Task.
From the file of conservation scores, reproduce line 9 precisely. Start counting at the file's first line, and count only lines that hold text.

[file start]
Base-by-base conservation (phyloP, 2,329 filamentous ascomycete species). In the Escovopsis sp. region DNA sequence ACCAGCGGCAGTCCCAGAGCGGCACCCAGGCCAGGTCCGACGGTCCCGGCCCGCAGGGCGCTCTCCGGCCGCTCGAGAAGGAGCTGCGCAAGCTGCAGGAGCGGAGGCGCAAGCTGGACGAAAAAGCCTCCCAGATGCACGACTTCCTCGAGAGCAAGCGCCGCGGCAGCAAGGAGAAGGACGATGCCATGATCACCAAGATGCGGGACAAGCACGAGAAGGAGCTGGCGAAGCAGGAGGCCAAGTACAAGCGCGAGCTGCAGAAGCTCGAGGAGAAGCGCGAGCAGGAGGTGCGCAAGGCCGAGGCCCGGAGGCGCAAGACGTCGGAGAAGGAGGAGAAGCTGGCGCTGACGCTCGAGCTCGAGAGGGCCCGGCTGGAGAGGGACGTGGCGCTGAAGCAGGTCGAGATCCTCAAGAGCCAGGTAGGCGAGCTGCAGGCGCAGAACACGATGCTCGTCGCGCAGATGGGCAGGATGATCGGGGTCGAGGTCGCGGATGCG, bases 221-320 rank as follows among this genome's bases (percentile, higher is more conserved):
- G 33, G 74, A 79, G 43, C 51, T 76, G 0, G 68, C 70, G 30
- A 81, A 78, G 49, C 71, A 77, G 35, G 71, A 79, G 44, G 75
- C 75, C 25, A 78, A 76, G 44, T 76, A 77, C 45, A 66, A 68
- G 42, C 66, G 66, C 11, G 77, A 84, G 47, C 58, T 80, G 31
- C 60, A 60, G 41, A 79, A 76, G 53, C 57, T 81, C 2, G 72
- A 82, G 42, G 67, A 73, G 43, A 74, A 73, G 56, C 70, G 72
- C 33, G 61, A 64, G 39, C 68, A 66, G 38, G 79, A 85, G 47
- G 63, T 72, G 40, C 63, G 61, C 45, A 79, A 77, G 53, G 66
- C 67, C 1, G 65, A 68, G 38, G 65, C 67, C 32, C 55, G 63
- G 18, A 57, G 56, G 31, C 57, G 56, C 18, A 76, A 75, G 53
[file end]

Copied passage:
- G 63, T 72, G 40, C 63, G 61, C 45, A 79, A 77, G 53, G 66